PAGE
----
When it comes to smart features, both the C2 and G2 benefit from an identical version of LG’s webOS 22 smart system, complete with support for all the video streaming apps most people could ever want (including Netflix, Amazon Prime Video, Disney+ and Apple TV). This includes the catch up services for all of the UK’s main terrestrial broadcasters; there’s no repeat of the issues in this respect that affected LG’s 2020 OLED TVs.
The C2 and G2 also both play 4K, Dolby Vision HDR and Dolby Atmos content where any streamed show and service carries them. It’s worth noting, too, that the Alpha 9 Gen 5 system is, currently uniquely, able to support Dolby’s new Dolby Vision IQ with Precision Detail feature, which produces even sharper, more refined pictures in different room conditions than Dolby Vision IQ usually does.
The key feature differences between the C2 and G2 boil down to the G2 carrying a more powerful sound system and a brighter OLED panel. We’ll get into more detail on these differences in the picture and sound sections below.
** Winner ** LG G2
While both TVs boast seriously impressive feature counts that care as much about gaming as movies and TV shows, the G2's extra audio power and premium OLED hardware justify its ‘step up’ status over the C2.
The first thing to say here is that both TVs substantially improve on their 2021 predecessors. Unlike last year’s C1, the C2 is designated as an OLED Evo model, with the enhanced brightness and contrast that entails – though do bear in mind that while they are still designated OLED Evo models, the 42-inch and 48-inch versions of the C2 don't go as bright as their larger counterparts.
The G2, meanwhile, adds a new heat sink element that wasn’t found with last year’s G1 Evo model (and isn’t found on the C2). This additional heat sink helps the G2 deliver the brightest, punchiest, most contrast-rich pictures ever seen from an LG TV. In fact, the G2’s pictures are the most dynamic we’ve seen to date from any standard OLED TV we’ve tested, and while the new Sony A95K QD-OLED TV has certain picture advantages over the G2, it's not actually noticeably brighter with real-world content.
The new Alpha 9 Gen 5 processor proves a substantial advance on anything LG has provided before, too, helping pictures look cleaner, more dynamic, crisper and more refined across the board.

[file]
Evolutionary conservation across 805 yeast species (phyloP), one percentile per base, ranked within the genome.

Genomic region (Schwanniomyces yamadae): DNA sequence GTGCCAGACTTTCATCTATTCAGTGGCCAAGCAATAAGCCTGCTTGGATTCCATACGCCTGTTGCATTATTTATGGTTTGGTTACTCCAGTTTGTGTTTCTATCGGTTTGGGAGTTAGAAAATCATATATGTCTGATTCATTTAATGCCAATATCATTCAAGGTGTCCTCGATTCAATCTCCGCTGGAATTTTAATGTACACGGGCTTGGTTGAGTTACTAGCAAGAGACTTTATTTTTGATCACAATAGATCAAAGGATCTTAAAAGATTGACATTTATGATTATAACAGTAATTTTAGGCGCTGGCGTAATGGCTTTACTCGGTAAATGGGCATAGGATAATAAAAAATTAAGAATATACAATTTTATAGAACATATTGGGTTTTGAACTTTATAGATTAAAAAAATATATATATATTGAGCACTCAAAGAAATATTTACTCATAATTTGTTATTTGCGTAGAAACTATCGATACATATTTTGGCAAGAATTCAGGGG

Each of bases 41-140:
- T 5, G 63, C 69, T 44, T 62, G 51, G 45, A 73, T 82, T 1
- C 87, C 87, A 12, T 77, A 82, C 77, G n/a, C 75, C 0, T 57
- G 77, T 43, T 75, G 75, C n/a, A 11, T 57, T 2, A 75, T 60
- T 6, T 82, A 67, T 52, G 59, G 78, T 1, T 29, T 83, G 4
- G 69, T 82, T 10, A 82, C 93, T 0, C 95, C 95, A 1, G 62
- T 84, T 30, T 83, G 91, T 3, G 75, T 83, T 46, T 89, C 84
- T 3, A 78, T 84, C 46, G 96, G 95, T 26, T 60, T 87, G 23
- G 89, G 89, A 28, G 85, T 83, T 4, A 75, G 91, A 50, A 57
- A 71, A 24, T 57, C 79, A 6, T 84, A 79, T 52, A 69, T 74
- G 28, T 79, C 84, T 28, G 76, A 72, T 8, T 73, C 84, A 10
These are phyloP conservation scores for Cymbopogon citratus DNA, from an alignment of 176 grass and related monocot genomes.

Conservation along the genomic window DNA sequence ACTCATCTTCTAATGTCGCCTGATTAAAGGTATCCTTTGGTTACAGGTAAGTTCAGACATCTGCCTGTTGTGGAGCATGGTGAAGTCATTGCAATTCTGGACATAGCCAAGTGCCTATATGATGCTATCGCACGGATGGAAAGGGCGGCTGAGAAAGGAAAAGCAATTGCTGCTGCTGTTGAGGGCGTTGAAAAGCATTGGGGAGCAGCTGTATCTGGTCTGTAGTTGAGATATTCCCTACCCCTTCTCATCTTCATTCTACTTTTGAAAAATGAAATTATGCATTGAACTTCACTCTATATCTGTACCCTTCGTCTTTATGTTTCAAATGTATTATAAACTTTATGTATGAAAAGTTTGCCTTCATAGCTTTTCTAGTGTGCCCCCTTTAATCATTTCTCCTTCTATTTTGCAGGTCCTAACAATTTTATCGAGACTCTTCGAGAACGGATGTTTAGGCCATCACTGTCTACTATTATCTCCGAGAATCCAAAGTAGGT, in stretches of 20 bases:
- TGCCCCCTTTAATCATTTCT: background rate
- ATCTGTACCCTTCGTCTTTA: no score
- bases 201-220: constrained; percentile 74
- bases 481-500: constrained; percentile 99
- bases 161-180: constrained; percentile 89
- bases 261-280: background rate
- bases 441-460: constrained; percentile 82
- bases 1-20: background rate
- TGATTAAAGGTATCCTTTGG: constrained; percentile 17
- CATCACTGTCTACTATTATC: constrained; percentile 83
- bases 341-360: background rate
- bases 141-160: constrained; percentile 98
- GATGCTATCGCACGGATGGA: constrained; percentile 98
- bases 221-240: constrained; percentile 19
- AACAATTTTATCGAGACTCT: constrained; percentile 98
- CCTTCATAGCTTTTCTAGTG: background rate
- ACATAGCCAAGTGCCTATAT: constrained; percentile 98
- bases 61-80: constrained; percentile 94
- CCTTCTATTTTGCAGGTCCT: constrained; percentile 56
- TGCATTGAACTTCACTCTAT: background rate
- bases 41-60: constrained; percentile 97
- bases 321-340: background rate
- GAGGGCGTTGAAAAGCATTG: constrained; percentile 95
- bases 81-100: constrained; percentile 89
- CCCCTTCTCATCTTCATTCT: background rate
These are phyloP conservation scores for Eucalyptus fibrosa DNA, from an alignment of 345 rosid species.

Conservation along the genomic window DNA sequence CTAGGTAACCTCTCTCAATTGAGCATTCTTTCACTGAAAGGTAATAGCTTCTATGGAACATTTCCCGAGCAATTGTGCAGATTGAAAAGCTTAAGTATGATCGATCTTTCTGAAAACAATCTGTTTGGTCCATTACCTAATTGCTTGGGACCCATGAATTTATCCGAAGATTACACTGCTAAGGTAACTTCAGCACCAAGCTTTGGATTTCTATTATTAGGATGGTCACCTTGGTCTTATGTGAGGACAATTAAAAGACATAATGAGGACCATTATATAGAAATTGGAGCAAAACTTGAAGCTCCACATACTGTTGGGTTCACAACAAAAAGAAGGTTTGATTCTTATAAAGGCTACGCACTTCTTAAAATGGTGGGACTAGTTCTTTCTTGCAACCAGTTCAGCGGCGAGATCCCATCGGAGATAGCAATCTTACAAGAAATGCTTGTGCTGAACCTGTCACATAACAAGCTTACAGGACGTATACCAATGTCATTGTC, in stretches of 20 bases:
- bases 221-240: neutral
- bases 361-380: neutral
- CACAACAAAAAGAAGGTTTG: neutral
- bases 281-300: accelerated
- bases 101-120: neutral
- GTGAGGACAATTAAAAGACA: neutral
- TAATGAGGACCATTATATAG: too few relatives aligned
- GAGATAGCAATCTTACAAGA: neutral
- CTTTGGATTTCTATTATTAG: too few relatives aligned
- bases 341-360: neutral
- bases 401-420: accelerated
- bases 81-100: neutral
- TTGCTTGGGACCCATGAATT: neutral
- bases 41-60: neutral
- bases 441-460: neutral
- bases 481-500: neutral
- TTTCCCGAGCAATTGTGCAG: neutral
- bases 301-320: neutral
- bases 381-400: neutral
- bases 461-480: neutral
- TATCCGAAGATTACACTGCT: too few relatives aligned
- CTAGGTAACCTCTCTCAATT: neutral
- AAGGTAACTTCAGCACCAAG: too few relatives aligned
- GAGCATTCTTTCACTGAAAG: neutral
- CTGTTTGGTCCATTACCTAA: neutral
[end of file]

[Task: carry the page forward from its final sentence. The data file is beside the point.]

While the C2 delivers outstanding picture quality, though, especially in the context of its relatively aggressive pricing, the G2’s heat sink really does help it score a palpable advantage over the C2.
Peak brightness levels hit around 20% higher on the G2 than the C2, creating more impact and intensity from the brightest highlights of HDR images. This makes the HDR effect feel more life-like – which is what HDR is all about, ultimately.
Also, since the G2 delivers its brighter light peaks without compromising the outstanding black levels and contrast that OLED TVs are renowned for, the G2 makes you even more aware of the benefits of LG’s self-emissive technology, where each pixel makes its own light rather than having to share an external backlight with other pixels as happens with LCD TVs.
The G2's heat sink-inspired brightness advantage over the C2 doesn’t just make its presence felt in bright peaks, though. The average/baseline brightness level of the whole picture is elevated too, meaning pretty much every shot of any HDR source you watch looks more realistic, vibrant and compelling.
** Winner ** G2
While there’s a question over whether the level of improvement the G2s deliver over the C2s fully justifies how much more they cost, there’s no doubt that their heat sink helps them produce more dynamic, more natural and more expressive pictures.
Both the C2 and G2 carry built-in Dolby Atmos playback, in keeping with the past few previous generations of LG OLED TVs. Both the C2 and G2 also benefit from the latest version of LG’s AI Sound Pro system, a key feature of which is the ability to convert any sound, no matter how few native channels it may have, into a virtual 7.1.2 mix. Last year’s AI Sound Pro system topped out at 5.1.2 upmixing.
As with last year’s C1 and G1, both the C2 and G2 sound better when playing Dolby Atmos soundtracks in their AI Sound Pro modes than they do in their Dolby Atmos modes. Having said that, though, LG has thankfully greatly improved its ‘native’ Dolby Atmos performance versus the weirdly drab experience delivered by the C1 and G1.
Our findings with the C1 and G1 last year were that, despite having more power and channels of sound at their disposal, the G1 actually sounded less impressive than the C1. Perhaps because of the driver size limitations imposed by the G1’s slim Gallery design. This year, though, the G2 makes its extra power and channels count.
The G2 carries 60W of audio power spread across a 4.2-channel speaker system, while most of the C2s carry 40W across a 2.2-channel configuration. The 42-inch OLED42C2 is the exception here, only getting 20W into two channels.
Both the C2 and G2 deliver across the board (not just with Dolby Atmos) sound quality improvements over their predecessors. In particular they manage to project more of their available power to create a bigger, more immersive sound stage, and their sound no longer starts to fall away under the pressure of the loudest, densest movie soundtrack moments.
Improved though both TVs are sonically, though, the G2 has improved the most. In fact, it reverses 2021’s standings by sounding better than the C2: louder, more impactful and slightly better at crafting a larger sound stage – including a passable sense of height effects with Dolby Atmos sources. Our C2 sample also exhibited just a touch of rattle with very loud, very bassy content, while the G2 remained composed at all times.
** Winner ** G2
Again there’s a question over whether the difference is enough to justify the G2 price hike, but at least the more expensive models sound best this year.
Last year the decision between the C1 and G1 fell pretty straightforwardly in the C1's favour, thanks to its outstanding bang for your buck appeal. This year, thanks to the impact of the G2's heat sink and the way it overturns the G1's audio disadvantage, the decision is much less clear cut.
In the end our feeling is that despite the G2 upping its game, the also much improved C2 is still the better purchase for most people. If you want the absolute best all round OLED performer LG has ever created, though, no matter what the cost, the G2 is it.
** Overall winner** LG C2